Agency Releases Salmon Recovery Plan It May Take Half A Century To Bring Runs Back From Point Of Extinction, If They’re Saved At All
It will take at least a quarter to half a century to restore endangered Snake River salmon runs to a point where they no longer face extinction, federal officials said Monday in announcing a proposed recovery plan for the threatened fish.
The 500-page report is “the most comprehensive recovery plan issued by the federal government under the Endangered Species Act in its 20-year history, and it is probably the most important,” said William Stelle, director of the National Marine Fisheries Service’s Northwest region.
It was still not enough to mollify some environmentalists, however, who criticized its failure to substantially alter earlier-announced changes in hydropower dam operations on the Columbia and Snake rivers to help salmon migrate between their spawning grounds and the ocean.
“This plan is irrelevant to the pending extinction of these fish due to the dams,” said Ed Chaney of the Northwest Resource Information Center in Eagle, Idaho. “It is more dodging and weaving. NMFS is acting with great vigor on marginal ways to maintain the fish.”
Bruce Lovelin of the industry group Columbia River Alliance said he is encouraged that the region finally has a draft salmon recovery plan. But he said this one has many weaknesses.
“A plan is only as good as its ability to be implemented,” Lovelin said. “In the case of salmon, Northwest people must be able to support it, and this one seems to be handicapped by its sheer lack of information.”
He especially criticized the lack of information about the cost of the plan and how many fish it would help.
Among other things, the plan establishes numerical criteria to determine when the three salmon stocks listed as endangered can be considered “recovered.” The report anticipates those levels will be reached in 24 to 48 years, but Stelle said he believes it would take even longer.
“There are no quick fixes,” he said. “It will take a long time … to restore those runs.”
The plan will be the subject of eight public hearings, including one May 15 in Lewiston and one May 24 in Richland. The final plan probably will be available before the end of the year, Stelle said.
“This recovery plan proposes a range of comprehensive and fundamental conservation strategies for salmon recovery, instead of relying on uncertain, piecemeal mitigation schemes that have been tried, without much success, in the past,” Stelle said.
The dramatic drop in wild salmon numbers in recent years has been blamed on a variety of factors ranging from overfishing and hydropower dams to warmer ocean temperatures.
Snake River sockeye, spring-summer chinook and fall chinook are listed as endangered. Dozens of other salmon runs are likely candidates for protection.
Once a species is listed under the act, a recovery plan must be prepared to ensure the species won’t become extinct.
Among the key points in the plan outlined by the fisheries service are:
Changes will be made in the rules for ocean and river salmon harvests, specifically to protect fall chinook salmon, which mix with other nonendangered salmon stocks and accidentally are caught with them. Alternative harvest methods will be developed, and a program will begin to buy back fishing permits, gear and boats in the commercial ocean troll fishery and the nonIndian gill net fishery in the Columbia River. The latter should be phased out completely, the report says.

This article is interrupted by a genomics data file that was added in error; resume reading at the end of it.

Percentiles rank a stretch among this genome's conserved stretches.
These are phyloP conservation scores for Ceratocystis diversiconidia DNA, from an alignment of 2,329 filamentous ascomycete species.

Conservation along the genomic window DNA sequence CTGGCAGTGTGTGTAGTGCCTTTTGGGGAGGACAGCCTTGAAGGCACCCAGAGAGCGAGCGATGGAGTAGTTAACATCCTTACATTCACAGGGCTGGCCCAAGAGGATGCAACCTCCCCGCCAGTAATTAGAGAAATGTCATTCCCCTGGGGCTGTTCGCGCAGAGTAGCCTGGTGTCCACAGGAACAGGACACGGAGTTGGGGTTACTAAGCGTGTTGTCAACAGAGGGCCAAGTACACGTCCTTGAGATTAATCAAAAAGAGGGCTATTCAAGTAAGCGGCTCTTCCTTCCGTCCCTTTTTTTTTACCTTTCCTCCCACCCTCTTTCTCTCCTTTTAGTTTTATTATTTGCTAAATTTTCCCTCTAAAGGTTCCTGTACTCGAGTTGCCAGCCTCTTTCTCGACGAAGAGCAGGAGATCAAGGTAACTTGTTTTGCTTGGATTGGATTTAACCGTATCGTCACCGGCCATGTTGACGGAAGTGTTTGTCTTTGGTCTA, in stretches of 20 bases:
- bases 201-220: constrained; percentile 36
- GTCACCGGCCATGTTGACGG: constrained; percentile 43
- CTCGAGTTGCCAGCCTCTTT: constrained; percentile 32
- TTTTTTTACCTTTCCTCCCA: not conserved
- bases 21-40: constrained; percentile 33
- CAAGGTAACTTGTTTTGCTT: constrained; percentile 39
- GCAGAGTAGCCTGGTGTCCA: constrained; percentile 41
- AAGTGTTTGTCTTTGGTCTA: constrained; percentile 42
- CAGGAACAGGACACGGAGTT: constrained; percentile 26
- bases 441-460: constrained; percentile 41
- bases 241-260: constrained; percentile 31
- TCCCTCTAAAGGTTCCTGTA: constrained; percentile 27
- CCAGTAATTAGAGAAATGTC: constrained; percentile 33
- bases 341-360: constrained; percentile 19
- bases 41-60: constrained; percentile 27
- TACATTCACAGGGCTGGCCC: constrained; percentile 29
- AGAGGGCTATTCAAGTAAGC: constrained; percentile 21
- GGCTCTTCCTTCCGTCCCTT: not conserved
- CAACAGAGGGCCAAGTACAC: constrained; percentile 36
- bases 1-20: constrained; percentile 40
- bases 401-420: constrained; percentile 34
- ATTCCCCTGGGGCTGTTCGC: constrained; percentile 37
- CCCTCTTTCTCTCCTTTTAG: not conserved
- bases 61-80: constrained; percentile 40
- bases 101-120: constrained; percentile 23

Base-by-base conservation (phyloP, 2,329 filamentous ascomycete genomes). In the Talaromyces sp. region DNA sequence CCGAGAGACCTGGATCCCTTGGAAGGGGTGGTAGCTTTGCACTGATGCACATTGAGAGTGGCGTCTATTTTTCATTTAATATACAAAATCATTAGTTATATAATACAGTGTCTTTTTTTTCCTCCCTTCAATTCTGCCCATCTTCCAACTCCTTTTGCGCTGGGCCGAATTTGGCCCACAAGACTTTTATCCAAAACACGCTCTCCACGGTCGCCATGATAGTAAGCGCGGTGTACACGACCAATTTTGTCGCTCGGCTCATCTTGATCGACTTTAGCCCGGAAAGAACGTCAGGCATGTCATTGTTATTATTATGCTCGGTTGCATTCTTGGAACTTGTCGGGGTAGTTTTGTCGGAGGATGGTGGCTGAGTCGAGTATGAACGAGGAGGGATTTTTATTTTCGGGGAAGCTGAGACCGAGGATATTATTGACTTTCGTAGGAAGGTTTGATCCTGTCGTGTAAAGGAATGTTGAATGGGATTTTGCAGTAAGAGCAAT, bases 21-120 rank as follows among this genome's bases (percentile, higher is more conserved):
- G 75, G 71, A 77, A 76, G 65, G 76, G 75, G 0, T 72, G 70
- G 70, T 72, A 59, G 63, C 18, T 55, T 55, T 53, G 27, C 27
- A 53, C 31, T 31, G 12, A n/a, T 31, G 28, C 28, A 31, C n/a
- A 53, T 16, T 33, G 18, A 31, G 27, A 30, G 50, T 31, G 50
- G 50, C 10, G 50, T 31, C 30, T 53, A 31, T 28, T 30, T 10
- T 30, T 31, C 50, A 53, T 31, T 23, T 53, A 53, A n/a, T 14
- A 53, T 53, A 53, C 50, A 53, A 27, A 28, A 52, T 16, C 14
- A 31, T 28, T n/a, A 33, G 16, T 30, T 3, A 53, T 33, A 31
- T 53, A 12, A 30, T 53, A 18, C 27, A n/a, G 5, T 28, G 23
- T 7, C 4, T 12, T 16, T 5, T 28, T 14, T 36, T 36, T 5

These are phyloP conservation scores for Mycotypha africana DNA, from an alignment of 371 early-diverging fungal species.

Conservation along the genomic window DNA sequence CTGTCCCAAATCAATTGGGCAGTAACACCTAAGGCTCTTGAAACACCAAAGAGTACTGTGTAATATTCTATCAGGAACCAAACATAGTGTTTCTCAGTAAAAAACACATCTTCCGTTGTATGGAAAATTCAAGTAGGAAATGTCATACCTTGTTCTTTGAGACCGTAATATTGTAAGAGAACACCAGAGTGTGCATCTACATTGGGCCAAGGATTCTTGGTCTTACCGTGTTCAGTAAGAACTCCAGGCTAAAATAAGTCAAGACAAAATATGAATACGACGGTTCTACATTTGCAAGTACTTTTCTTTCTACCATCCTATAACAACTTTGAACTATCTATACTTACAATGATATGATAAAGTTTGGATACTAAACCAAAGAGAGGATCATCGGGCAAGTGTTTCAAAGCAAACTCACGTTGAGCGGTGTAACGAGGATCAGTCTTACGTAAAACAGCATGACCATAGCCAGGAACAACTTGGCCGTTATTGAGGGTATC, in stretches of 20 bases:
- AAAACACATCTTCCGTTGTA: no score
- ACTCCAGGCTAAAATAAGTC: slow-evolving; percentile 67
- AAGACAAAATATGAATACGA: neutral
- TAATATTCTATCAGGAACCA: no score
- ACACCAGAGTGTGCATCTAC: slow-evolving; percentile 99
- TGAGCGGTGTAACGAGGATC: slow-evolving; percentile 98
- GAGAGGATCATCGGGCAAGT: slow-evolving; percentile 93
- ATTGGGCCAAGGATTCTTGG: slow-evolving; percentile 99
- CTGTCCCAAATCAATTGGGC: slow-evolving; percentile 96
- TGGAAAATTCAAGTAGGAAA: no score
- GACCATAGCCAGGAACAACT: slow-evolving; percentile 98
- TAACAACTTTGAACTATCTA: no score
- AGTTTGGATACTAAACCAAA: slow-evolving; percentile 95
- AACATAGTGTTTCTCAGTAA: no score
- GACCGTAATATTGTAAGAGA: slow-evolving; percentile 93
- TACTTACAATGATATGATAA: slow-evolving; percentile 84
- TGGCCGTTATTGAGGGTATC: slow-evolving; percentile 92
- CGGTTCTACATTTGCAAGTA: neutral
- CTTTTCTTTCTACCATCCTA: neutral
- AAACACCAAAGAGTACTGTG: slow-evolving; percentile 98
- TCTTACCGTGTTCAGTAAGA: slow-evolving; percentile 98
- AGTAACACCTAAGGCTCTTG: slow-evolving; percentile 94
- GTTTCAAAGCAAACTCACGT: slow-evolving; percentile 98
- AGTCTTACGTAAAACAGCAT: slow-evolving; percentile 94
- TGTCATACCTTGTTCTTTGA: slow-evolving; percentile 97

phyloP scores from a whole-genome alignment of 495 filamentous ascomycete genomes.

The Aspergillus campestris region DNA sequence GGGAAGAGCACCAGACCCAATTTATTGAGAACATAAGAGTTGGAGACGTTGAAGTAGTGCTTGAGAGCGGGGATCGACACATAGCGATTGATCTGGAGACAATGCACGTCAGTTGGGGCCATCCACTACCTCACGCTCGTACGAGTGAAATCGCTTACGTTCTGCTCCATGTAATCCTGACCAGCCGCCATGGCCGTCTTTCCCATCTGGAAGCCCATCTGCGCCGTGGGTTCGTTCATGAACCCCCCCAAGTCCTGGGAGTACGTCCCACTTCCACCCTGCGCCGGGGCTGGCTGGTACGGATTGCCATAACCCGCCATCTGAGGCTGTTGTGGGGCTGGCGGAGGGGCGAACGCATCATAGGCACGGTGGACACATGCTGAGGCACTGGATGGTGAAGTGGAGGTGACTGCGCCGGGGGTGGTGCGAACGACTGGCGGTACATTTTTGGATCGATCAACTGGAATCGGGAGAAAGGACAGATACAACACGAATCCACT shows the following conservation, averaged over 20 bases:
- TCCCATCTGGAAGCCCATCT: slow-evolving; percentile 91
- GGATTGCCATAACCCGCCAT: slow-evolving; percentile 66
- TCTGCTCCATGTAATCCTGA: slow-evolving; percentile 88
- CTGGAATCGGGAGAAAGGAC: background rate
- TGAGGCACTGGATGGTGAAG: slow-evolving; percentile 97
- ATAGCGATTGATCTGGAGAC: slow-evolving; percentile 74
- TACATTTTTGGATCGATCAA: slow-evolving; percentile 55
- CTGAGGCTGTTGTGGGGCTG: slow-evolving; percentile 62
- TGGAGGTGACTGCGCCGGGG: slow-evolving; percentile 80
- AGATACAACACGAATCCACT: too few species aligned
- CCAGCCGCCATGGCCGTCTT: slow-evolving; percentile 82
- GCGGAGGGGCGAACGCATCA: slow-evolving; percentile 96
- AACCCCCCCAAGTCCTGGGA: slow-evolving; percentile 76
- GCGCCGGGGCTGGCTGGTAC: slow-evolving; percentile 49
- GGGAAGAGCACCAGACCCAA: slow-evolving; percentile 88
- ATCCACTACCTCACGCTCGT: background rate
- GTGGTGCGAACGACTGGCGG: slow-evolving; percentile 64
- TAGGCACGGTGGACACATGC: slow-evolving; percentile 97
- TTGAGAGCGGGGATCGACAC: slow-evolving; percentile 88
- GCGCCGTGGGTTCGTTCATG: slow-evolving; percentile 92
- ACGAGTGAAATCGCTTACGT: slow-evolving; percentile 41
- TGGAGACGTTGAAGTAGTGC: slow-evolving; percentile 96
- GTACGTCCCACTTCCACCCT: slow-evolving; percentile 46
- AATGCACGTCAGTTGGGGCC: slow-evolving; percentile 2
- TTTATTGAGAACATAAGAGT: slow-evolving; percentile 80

The United States and Canada should be urged strongly to reach an agreement on working to rebuild chinook stocks. Such an agreement would give “the biggest bang for the buck,” since fall chinook mortality is highest in Canadian waters, Stelle said.
Wild fish will be caught and bred in captivity, so gene banks can be created that will help increase the numbers of wild fish while preserving their distinctive genetic characteristics. The idea is to minimize interaction between wild salmon and hatchery-reared fish, which are considered less hardy than the wild fish.
Salmon hatchery production will be capped at the 1994 level of about 197 million fish to avoid “flooding the system” with hatchery salmon and crowding out wild fish.
Changes will be made in hydro dam operations, such as spilling more water over the dams at certain times, to increase the chances that juvenile salmon can migrate safely to the ocean and adult salmon can return to their spawning grounds. These changes were announced March 1, and the cost of the resulting loss in hydropower generation was pegged at $150 million to $160 million a year for the first five years.
The Clinton administration has said it plans to cover $90 million to $110 million of that cost.
Stelle did not release any additional estimates of how much the plan would cost to implement. A University of Washington team will be working on a comprehensive cost analysis this year, he said.
Once it is determined that the number of fish in a certain stock is increasing, specific numerical criteria will be used to determine when it is “recovered,” under the plan.
Snake River sockeye, for example, will be considered recovered when, over eight years, an average of 1,000 wild spawners return to Idaho’s Redfish Lake and 500 return to each of two of the four other lakes in Idaho’s Stanley Basin. Last year, only one wild sockeye returned to Redfish Lake.
The spring-summer chinook will be “recovered” when the number of egg nests increases to 60 percent of pre1971 levels and 31,440 wild fish are counted at Lower Granite Dam. About 1,800 were counted last year.
Fall chinook will be “recovered” when 2,500 wild fish return to the Snake River annually. Only 404 of the fish made it that far last year.
The fisheries service will establish a regional recovery team to coordinate the effort, as well as a scientific advisory panel.
MEMO: Changed in Final edition
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